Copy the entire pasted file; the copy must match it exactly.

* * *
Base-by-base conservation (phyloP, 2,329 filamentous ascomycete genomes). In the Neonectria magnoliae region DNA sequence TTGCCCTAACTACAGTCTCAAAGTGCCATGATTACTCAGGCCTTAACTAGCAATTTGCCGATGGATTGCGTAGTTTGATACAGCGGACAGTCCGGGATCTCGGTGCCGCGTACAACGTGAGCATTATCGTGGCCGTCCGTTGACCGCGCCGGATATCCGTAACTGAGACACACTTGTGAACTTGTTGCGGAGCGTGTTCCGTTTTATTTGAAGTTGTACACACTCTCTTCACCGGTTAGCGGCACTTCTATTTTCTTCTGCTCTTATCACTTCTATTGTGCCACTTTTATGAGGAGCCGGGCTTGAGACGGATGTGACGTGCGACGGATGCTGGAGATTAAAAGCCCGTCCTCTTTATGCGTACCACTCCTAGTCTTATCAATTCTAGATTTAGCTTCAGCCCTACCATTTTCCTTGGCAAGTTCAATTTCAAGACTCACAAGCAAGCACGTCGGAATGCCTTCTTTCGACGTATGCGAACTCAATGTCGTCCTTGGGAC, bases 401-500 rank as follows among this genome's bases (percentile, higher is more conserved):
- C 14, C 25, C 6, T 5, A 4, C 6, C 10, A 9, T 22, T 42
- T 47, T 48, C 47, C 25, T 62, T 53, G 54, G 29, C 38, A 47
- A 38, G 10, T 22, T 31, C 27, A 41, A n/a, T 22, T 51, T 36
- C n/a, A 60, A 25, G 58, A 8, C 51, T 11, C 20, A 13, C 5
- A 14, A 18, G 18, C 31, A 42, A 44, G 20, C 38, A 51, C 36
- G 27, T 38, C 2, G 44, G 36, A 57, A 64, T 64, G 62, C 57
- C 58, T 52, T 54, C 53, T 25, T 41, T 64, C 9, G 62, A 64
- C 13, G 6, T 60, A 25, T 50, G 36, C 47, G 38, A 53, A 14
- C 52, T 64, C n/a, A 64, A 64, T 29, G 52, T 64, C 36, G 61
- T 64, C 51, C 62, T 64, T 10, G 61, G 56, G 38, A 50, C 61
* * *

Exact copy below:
Base-by-base conservation (phyloP, 2,329 filamentous ascomycete genomes). In the Neonectria magnoliae region DNA sequence TTGCCCTAACTACAGTCTCAAAGTGCCATGATTACTCAGGCCTTAACTAGCAATTTGCCGATGGATTGCGTAGTTTGATACAGCGGACAGTCCGGGATCTCGGTGCCGCGTACAACGTGAGCATTATCGTGGCCGTCCGTTGACCGCGCCGGATATCCGTAACTGAGACACACTTGTGAACTTGTTGCGGAGCGTGTTCCGTTTTATTTGAAGTTGTACACACTCTCTTCACCGGTTAGCGGCACTTCTATTTTCTTCTGCTCTTATCACTTCTATTGTGCCACTTTTATGAGGAGCCGGGCTTGAGACGGATGTGACGTGCGACGGATGCTGGAGATTAAAAGCCCGTCCTCTTTATGCGTACCACTCCTAGTCTTATCAATTCTAGATTTAGCTTCAGCCCTACCATTTTCCTTGGCAAGTTCAATTTCAAGACTCACAAGCAAGCACGTCGGAATGCCTTCTTTCGACGTATGCGAACTCAATGTCGTCCTTGGGAC, bases 401-500 rank as follows among this genome's bases (percentile, higher is more conserved):
- C 14, C 25, C 6, T 5, A 4, C 6, C 10, A 9, T 22, T 42
- T 47, T 48, C 47, C 25, T 62, T 53, G 54, G 29, C 38, A 47
- A 38, G 10, T 22, T 31, C 27, A 41, A n/a, T 22, T 51, T 36
- C n/a, A 60, A 25, G 58, A 8, C 51, T 11, C 20, A 13, C 5
- A 14, A 18, G 18, C 31, A 42, A 44, G 20, C 38, A 51, C 36
- G 27, T 38, C 2, G 44, G 36, A 57, A 64, T 64, G 62, C 57
- C 58, T 52, T 54, C 53, T 25, T 41, T 64, C 9, G 62, A 64
- C 13, G 6, T 60, A 25, T 50, G 36, C 47, G 38, A 53, A 14
- C 52, T 64, C n/a, A 64, A 64, T 29, G 52, T 64, C 36, G 61
- T 64, C 51, C 62, T 64, T 10, G 61, G 56, G 38, A 50, C 61